The Queens building was used to store old records from Madoff's investment firm, located across the East River in Manhattan, said the official, who wasn't authorized to discuss the case publicly and spoke on condition of anonymity. Investigators have been at the undisclosed site sifting through files for possible evidence, said the official, who didn't know how long they had been there.
City finance records indicate that Bernard L. Madoff Investment Securities has leased third-floor space in an office building in the Astoria neighborhood in Queens. It's unclear whether the lease is current.
FBI agents and federal regulators have been at Madoff's midtown Manhattan headquarters for weeks, working long hours to study records from his trading business and his secretive side venture as an investment adviser. The effort is considered the first phase of an arduous probe that could unearth more evidence against Madoff and possible cohorts in his inner circle.
When Madoff was arrested in December, he claimed he had lost more than $50 billion belonging to investors, court papers said. He also insisted he acted alone, even though it was a close-knit family business that employed two Madoff sons, his brother and benefited his wife.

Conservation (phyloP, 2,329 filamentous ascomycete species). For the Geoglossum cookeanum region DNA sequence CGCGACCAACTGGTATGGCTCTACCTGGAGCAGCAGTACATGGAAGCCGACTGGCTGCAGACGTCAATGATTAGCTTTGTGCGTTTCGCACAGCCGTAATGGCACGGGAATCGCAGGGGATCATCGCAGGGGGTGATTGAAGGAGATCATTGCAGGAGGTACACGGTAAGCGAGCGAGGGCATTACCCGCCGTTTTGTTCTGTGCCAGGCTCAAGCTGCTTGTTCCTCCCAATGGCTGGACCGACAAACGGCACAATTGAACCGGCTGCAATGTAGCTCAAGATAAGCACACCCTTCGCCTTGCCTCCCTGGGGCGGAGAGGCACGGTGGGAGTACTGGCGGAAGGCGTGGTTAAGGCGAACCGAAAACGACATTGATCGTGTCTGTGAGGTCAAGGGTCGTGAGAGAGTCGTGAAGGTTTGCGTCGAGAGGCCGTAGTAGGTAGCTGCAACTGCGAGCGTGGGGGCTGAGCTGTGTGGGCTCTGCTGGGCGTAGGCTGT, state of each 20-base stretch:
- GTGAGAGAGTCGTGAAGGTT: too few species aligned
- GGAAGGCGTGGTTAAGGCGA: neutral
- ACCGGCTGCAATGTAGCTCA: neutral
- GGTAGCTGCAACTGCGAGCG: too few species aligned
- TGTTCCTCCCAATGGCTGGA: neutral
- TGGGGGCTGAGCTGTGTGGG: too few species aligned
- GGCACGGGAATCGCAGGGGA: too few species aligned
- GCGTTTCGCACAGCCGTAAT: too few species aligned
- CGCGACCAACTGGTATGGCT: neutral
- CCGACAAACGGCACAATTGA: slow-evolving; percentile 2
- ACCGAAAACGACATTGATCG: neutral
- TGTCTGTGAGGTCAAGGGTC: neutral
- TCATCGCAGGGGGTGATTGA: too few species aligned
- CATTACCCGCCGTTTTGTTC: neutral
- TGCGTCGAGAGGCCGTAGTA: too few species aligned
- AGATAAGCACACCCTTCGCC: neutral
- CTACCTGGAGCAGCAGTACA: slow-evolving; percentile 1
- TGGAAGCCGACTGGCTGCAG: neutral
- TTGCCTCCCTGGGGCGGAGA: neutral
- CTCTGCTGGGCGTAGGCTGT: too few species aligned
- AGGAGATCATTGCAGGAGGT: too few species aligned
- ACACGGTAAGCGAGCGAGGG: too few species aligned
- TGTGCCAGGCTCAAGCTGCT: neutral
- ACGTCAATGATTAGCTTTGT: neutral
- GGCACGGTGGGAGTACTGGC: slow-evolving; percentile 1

Since then, the scandal has turned the 70-year-old former Nasdaq chairman into a pariah, evaporated life fortunes, wiped out charities and apparently pushed at least one investor to commit suicide.
Madoff has been allowed to remain under house arrest in his $7 million apartment since his lawyers and prosecutors agreed to extend a deadline to bring an indictment until early next month.
Madoff initially volunteered to cooperate with the investigation, and more recently court documents suggested he may be seeking a plea deal. But investigators say he has not been forthcoming and, even if he did resume cooperating, they no longer consider him a credible source of information.
In Tampa, Fla., hedge fund manager Arthur Nadel surrendered to authorities after two weeks on the run. Authorities say he overstated the value of investments in six funds by roughly $300 million.
On Long Island, N.Y., Nicholas Cosmo is charged with cheating some 1,500 investors out of tens of millions of dollars.
On The Early Show Wednesday, Mark Restivo, who says $200,000 of his money was lost to Cosmo, said it's "crippling" and cost him "pretty much" all of his life savings. "I was gonna pay my house off,' Restivo added.